IBM Journal on Ulitzer
I've written numerous technical entries both here and elsewhere about the
WebSphere CloudBurst Appliance. The appliance is a cloud management device
that is geared towards those enterprises that for a variety of reasons
(security, privacy, performance, customization capability, existing
investment, etc.) are looking to benefit from on-premise or private clouds.
The initial version of WebSphere CloudBurst, released in June of 2009,
introduced the capability for you to create, deploy, and manage WebSphere
application environments in a cloud that they retain control over (you can
read a short article about the 1.0 version of the product here). While that
may seem straight forward enough, this can radically change the way you come
to perceive your application environments. By using this appliance-based
approach, you can achieve flexibility and agili... (more)
One objective look at the current PaaS market provides all the evidence you
need to conclude that we are in but the infancy of development for this
technology. I want to be clear here, there are some really cool (and more
importantly value-providing) offerings out there, but there is a long way to
go. Specifically, I am not convinced anyone can make a case that we have
solutions today that comprehensively address two concepts that will become
mere table-stakes in the PaaS play space.
First, there is effective abstraction and commoditization of infrastructure.
Users should have t... (more)
Recently, I read an interview with fellow IBMer, Bruce Otte, in which he laid
out IBM's Roadmap to ‘Smart Clouds' by highlighting five key areas. I'm not
going to enumerate those here, if you are interested you can check out the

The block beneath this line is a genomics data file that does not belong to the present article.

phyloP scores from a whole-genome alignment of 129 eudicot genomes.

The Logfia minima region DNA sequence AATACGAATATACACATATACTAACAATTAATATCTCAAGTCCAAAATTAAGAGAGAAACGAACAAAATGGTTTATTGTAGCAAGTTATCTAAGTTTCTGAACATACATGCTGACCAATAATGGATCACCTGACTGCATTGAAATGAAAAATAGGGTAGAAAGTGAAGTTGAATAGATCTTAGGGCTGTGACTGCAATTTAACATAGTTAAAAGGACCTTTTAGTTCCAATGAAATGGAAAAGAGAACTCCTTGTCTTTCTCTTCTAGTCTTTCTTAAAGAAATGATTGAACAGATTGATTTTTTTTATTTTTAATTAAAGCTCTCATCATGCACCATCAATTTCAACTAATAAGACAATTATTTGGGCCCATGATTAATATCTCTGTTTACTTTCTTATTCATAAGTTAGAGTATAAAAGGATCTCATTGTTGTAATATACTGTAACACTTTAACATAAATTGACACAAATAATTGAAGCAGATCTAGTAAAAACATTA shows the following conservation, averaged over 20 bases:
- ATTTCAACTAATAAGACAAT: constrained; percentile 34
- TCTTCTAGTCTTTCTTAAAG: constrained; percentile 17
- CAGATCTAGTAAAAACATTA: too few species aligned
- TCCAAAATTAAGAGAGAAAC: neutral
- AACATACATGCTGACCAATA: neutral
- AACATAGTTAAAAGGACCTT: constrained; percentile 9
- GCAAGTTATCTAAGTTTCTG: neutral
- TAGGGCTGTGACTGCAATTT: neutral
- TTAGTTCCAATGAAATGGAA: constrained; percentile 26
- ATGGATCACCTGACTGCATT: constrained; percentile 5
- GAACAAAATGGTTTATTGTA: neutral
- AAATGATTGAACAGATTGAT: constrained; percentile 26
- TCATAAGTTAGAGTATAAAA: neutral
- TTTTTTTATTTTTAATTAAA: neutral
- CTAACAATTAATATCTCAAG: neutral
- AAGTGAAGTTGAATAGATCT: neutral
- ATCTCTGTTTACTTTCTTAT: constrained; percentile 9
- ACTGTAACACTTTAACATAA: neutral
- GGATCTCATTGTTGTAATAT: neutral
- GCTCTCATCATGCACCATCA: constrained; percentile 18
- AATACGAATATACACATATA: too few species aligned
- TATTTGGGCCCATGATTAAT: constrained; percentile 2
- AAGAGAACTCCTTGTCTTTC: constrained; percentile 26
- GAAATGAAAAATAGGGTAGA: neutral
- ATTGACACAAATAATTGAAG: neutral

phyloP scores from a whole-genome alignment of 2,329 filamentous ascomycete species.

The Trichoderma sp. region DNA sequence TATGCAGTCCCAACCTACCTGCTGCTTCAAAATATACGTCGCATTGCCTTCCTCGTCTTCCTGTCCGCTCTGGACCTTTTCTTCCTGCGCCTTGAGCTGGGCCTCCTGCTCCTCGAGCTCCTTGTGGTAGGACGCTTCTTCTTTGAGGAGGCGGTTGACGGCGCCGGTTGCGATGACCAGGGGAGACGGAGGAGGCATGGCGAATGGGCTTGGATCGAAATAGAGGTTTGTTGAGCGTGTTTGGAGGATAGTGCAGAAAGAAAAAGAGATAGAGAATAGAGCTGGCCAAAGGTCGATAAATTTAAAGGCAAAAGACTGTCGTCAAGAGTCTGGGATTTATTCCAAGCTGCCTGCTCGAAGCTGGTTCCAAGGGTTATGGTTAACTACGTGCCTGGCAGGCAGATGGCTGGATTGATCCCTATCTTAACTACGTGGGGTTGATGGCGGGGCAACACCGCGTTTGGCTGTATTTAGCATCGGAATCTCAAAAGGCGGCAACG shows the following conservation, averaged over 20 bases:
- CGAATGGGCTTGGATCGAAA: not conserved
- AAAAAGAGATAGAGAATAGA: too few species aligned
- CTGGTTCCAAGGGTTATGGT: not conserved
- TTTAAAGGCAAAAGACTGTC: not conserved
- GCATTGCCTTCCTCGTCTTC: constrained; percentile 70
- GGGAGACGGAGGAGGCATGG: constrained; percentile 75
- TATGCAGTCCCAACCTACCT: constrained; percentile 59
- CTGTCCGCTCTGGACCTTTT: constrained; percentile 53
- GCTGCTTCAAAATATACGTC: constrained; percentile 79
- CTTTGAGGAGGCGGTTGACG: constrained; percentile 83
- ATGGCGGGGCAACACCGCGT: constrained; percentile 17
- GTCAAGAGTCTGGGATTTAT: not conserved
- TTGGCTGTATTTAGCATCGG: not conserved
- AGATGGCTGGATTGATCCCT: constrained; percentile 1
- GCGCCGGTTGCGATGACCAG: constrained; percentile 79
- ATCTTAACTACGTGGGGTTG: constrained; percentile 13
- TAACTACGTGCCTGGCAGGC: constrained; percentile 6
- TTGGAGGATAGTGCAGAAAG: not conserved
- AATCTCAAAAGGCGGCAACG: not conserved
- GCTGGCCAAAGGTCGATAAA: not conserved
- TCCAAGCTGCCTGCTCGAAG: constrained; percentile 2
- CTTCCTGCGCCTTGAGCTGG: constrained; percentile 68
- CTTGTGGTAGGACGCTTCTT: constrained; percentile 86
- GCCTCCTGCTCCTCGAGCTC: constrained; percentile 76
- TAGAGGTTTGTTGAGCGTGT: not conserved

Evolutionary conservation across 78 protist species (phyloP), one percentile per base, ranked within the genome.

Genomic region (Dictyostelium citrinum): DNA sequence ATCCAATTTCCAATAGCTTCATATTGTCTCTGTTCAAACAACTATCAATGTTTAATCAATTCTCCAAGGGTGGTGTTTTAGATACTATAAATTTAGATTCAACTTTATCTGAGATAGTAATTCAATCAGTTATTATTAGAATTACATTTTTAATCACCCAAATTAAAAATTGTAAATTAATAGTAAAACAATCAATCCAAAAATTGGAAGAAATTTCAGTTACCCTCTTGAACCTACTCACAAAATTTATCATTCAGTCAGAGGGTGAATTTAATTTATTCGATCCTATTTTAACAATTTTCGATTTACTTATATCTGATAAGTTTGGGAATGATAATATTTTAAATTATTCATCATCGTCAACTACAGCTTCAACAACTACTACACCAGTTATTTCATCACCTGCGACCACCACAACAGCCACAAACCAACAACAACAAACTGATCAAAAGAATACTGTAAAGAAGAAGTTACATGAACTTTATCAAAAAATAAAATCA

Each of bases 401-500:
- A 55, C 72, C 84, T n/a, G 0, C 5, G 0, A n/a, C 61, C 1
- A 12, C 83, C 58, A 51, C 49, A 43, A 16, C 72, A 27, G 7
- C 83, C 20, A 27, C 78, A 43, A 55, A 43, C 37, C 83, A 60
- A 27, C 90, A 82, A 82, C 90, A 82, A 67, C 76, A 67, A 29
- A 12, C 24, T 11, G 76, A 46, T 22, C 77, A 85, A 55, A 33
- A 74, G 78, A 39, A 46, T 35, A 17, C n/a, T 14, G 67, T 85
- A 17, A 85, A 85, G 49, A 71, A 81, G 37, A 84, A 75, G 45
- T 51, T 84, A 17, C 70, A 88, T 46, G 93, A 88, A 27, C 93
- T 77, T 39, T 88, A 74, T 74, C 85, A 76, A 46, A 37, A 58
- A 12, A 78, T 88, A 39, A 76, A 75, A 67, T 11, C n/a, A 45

interview, but there is one thing that especially caught my eye: the notion
of cloud appliances.
Even before my day job revolved around one of our cloud appliance offerings,
the idea of cloud appliances, and actually just appliances in general,
intrigued me. Coming from a background that was decidedly hardware agnostic,
which is not very uncommon when yo... (more)
Over a year ago, I posed a simple question in a post: ‘Should developers
care about cloud computing?' In the post, I went on to assert that developers
should indeed care about what was at that point a little more of an emerging
trend. Not that this was ever a controversial issue, but in light of the
growing momentum of cloud since that post, and the realization that the
effects of cloud reverberate throughout entire IT organizations, this is no
longer even a question.
So, cloud computing definitely ‘affects' developers and other technical
employees, thus they should certainly ca... (more)
I find that it is interesting and sometimes even helpful to sit down and
reflect on past experiences. That's true for life and it's true for work. In
my last post, I reflected on some of the common challenges I have seen in the
rollout of enterprise cloud projects. In this post, I want to shift gears a
bit and take one giant step back if you will. Let's talk about the common
patters for how organizations are adopting cloud in the first place.
I like to keep things as simple as possible. Remember, just because something
is simple does not make it any less true! I like to boil down ... (more)